Remote work also created a heightened need for sharing documents electronically. Companies adapted by saving documents on a secured drive or exchanging information via email or company chat systems. This led to increased security awareness and guidance to employees. Organizations should and likely will continue to emphasize the importance of user access, security, and designating sensitivity levels to email and other documents to safeguard confidential or proprietary information from being accessed or shared inappropriately.

Control Changes That Will Still Need to be Adopted

In the rush to adjust operations to the new reality of remote work, companies did their best to mitigate risks in their modified control sets. However, some may not have documented formally what those modified controls look like in their process maps, narratives and risk and control matrices. SOX filers should take advantage of the post-year-end hiatus to revisit their documentation and make sure it reflects the revised controls. This includes documenting the enhanced MRCs noted above. In some cases, organizations had to hastily transition to electronic approvals and should take this opportunity to tighten security and increase formality of electronic signoffs, including operationalizing approval workflows in key in-scope systems. The leeway that auditors may have provided in accepting electronic approvals may not continue in the fully or partially return-to-office environment. If a deficiency is noted as a result of the modified controls, management should consider how they can redesign the control to mitigate the risk on an ongoing basis.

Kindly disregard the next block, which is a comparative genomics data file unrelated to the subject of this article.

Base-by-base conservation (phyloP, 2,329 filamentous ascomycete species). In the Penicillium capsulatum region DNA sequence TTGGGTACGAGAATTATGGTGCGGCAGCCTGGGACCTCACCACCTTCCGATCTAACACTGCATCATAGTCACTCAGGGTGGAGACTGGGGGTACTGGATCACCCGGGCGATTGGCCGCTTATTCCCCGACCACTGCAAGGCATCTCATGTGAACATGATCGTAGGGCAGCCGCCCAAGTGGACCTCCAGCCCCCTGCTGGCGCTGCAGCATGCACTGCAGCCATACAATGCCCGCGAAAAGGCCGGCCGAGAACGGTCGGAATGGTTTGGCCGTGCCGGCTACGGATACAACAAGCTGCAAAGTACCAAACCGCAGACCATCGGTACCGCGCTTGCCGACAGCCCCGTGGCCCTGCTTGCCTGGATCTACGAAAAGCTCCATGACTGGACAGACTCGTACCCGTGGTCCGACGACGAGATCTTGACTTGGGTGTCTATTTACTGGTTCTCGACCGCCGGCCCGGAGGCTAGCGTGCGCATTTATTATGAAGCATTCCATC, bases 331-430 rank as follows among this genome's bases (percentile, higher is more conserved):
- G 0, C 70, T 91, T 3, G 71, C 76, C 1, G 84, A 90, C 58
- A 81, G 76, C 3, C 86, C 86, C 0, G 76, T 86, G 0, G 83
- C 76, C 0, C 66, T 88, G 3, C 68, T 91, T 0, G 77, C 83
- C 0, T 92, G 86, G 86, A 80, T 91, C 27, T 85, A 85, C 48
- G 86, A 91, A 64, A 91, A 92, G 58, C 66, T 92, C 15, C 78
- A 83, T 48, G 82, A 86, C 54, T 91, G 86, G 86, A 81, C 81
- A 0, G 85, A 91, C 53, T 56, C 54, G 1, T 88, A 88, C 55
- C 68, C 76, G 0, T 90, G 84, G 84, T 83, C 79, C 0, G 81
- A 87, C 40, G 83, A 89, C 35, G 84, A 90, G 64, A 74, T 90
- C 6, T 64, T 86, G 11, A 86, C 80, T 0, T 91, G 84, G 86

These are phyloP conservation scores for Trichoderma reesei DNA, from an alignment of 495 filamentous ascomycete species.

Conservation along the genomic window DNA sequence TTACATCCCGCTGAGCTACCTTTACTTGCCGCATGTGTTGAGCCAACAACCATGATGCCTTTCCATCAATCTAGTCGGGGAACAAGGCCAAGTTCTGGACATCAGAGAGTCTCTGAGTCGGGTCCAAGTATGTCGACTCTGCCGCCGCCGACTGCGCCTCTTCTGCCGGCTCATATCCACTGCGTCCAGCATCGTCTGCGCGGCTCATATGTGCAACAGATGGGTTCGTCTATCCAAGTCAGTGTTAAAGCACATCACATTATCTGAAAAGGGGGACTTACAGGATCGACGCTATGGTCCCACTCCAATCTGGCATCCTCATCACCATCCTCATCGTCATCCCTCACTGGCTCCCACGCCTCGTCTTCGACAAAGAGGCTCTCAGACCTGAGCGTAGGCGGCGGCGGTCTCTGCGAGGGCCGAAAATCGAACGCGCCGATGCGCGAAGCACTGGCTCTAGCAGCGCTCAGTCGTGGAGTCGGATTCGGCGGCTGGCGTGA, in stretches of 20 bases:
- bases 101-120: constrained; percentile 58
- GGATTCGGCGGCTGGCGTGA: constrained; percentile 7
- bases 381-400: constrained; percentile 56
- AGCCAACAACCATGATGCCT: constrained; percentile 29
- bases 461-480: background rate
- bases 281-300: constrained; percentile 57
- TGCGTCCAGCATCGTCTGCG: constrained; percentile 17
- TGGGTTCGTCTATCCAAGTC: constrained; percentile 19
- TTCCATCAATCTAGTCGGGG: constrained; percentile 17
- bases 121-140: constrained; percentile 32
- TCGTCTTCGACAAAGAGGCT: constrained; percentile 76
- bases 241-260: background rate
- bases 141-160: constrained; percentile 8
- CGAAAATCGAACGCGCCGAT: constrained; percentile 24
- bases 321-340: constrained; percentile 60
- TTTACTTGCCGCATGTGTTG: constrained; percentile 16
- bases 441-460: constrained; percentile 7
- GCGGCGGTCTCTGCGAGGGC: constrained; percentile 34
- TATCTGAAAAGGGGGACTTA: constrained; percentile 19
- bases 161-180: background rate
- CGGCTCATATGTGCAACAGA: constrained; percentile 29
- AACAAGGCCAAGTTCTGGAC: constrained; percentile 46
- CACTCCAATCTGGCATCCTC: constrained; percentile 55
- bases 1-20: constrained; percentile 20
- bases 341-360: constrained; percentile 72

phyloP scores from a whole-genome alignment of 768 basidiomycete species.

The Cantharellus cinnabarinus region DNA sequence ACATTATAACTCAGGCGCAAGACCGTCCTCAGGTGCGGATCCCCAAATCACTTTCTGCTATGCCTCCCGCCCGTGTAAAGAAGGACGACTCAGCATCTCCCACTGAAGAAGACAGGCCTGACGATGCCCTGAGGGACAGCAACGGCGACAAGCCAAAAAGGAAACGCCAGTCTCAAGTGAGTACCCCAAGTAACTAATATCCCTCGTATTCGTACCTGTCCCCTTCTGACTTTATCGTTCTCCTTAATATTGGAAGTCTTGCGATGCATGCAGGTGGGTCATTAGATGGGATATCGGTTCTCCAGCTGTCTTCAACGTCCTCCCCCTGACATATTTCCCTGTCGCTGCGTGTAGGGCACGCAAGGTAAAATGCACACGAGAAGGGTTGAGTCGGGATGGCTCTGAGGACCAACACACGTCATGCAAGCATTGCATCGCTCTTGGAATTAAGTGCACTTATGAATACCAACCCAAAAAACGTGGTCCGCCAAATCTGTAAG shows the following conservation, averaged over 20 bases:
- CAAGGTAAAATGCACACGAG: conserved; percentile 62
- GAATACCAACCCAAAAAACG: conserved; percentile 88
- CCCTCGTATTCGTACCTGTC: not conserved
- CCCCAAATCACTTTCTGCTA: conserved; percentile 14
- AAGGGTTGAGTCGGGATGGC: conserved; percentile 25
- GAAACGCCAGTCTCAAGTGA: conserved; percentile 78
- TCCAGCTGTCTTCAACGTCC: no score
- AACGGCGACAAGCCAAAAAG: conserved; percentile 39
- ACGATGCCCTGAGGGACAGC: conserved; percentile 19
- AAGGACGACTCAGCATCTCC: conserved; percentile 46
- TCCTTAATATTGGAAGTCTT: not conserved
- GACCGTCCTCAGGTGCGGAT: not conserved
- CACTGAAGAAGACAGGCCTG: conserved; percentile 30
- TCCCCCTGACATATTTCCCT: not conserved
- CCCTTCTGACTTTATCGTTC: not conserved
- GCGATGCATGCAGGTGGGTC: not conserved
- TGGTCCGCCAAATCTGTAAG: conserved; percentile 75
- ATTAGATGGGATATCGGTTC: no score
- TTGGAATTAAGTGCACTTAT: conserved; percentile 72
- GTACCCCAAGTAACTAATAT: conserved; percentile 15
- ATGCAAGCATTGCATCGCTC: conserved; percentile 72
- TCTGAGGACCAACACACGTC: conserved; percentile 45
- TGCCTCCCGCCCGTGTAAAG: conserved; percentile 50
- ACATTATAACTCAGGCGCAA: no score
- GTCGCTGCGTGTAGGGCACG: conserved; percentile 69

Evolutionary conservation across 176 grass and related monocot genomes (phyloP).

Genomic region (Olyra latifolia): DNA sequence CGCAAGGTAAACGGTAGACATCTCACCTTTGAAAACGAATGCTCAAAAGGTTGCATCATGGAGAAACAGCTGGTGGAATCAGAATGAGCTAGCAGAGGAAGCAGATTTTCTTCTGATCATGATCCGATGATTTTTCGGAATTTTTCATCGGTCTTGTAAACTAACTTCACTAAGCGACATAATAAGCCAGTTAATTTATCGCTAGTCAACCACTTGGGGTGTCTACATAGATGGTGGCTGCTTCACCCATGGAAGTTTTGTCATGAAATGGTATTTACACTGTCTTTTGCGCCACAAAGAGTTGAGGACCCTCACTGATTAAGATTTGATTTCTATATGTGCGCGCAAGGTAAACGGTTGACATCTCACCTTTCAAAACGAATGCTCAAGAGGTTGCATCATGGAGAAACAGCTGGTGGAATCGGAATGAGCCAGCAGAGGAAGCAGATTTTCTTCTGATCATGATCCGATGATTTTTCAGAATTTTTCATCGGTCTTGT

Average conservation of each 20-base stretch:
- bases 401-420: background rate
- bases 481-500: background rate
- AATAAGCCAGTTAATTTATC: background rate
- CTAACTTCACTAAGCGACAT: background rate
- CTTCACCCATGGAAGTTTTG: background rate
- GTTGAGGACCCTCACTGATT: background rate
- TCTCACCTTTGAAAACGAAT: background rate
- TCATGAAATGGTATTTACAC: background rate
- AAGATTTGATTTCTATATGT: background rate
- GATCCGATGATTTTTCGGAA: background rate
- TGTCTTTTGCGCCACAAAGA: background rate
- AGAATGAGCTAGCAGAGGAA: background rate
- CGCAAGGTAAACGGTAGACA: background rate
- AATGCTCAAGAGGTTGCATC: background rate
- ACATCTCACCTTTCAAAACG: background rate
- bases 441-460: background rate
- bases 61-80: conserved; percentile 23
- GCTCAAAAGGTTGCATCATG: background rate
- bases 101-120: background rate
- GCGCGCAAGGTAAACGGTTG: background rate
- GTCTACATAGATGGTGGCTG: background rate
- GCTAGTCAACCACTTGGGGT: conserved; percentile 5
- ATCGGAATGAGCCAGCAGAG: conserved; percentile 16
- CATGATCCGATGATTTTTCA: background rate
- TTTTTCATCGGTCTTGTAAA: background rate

Control Changes to Embed When Reinstating Historical Controls